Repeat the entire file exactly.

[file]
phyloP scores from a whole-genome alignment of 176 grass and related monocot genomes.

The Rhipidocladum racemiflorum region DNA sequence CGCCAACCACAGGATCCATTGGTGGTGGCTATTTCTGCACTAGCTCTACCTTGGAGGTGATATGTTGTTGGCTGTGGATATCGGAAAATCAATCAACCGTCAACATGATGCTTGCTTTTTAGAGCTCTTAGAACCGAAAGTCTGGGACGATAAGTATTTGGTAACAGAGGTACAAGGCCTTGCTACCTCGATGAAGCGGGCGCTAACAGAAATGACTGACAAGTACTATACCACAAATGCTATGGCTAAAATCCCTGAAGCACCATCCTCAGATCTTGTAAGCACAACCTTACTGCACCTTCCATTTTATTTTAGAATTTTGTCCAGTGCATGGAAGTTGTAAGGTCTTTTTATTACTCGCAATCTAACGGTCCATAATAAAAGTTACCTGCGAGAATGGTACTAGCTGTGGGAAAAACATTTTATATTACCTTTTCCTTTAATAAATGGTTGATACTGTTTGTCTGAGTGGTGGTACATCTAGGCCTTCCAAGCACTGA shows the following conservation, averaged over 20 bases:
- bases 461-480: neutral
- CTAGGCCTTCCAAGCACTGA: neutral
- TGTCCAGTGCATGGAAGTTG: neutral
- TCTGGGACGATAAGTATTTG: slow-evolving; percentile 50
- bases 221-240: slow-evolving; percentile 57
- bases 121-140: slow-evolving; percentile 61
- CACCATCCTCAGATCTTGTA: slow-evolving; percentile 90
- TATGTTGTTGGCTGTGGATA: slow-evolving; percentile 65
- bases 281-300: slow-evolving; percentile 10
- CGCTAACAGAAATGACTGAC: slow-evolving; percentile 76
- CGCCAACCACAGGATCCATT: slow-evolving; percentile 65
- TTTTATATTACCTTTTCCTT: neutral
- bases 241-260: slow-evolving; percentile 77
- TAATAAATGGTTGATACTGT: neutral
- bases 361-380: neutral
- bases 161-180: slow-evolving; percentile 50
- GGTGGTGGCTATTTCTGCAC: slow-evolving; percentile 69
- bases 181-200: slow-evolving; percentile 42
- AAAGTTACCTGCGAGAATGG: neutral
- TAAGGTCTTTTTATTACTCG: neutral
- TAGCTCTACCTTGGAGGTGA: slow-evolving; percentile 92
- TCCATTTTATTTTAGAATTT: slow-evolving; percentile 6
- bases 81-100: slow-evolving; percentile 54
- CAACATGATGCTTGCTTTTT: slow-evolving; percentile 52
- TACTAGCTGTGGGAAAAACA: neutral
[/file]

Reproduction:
phyloP scores from a whole-genome alignment of 176 grass and related monocot genomes.

The Rhipidocladum racemiflorum region DNA sequence CGCCAACCACAGGATCCATTGGTGGTGGCTATTTCTGCACTAGCTCTACCTTGGAGGTGATATGTTGTTGGCTGTGGATATCGGAAAATCAATCAACCGTCAACATGATGCTTGCTTTTTAGAGCTCTTAGAACCGAAAGTCTGGGACGATAAGTATTTGGTAACAGAGGTACAAGGCCTTGCTACCTCGATGAAGCGGGCGCTAACAGAAATGACTGACAAGTACTATACCACAAATGCTATGGCTAAAATCCCTGAAGCACCATCCTCAGATCTTGTAAGCACAACCTTACTGCACCTTCCATTTTATTTTAGAATTTTGTCCAGTGCATGGAAGTTGTAAGGTCTTTTTATTACTCGCAATCTAACGGTCCATAATAAAAGTTACCTGCGAGAATGGTACTAGCTGTGGGAAAAACATTTTATATTACCTTTTCCTTTAATAAATGGTTGATACTGTTTGTCTGAGTGGTGGTACATCTAGGCCTTCCAAGCACTGA shows the following conservation, averaged over 20 bases:
- bases 461-480: neutral
- CTAGGCCTTCCAAGCACTGA: neutral
- TGTCCAGTGCATGGAAGTTG: neutral
- TCTGGGACGATAAGTATTTG: slow-evolving; percentile 50
- bases 221-240: slow-evolving; percentile 57
- bases 121-140: slow-evolving; percentile 61
- CACCATCCTCAGATCTTGTA: slow-evolving; percentile 90
- TATGTTGTTGGCTGTGGATA: slow-evolving; percentile 65
- bases 281-300: slow-evolving; percentile 10
- CGCTAACAGAAATGACTGAC: slow-evolving; percentile 76
- CGCCAACCACAGGATCCATT: slow-evolving; percentile 65
- TTTTATATTACCTTTTCCTT: neutral
- bases 241-260: slow-evolving; percentile 77
- TAATAAATGGTTGATACTGT: neutral
- bases 361-380: neutral
- bases 161-180: slow-evolving; percentile 50
- GGTGGTGGCTATTTCTGCAC: slow-evolving; percentile 69
- bases 181-200: slow-evolving; percentile 42
- AAAGTTACCTGCGAGAATGG: neutral
- TAAGGTCTTTTTATTACTCG: neutral
- TAGCTCTACCTTGGAGGTGA: slow-evolving; percentile 92
- TCCATTTTATTTTAGAATTT: slow-evolving; percentile 6
- bases 81-100: slow-evolving; percentile 54
- CAACATGATGCTTGCTTTTT: slow-evolving; percentile 52
- TACTAGCTGTGGGAAAAACA: neutral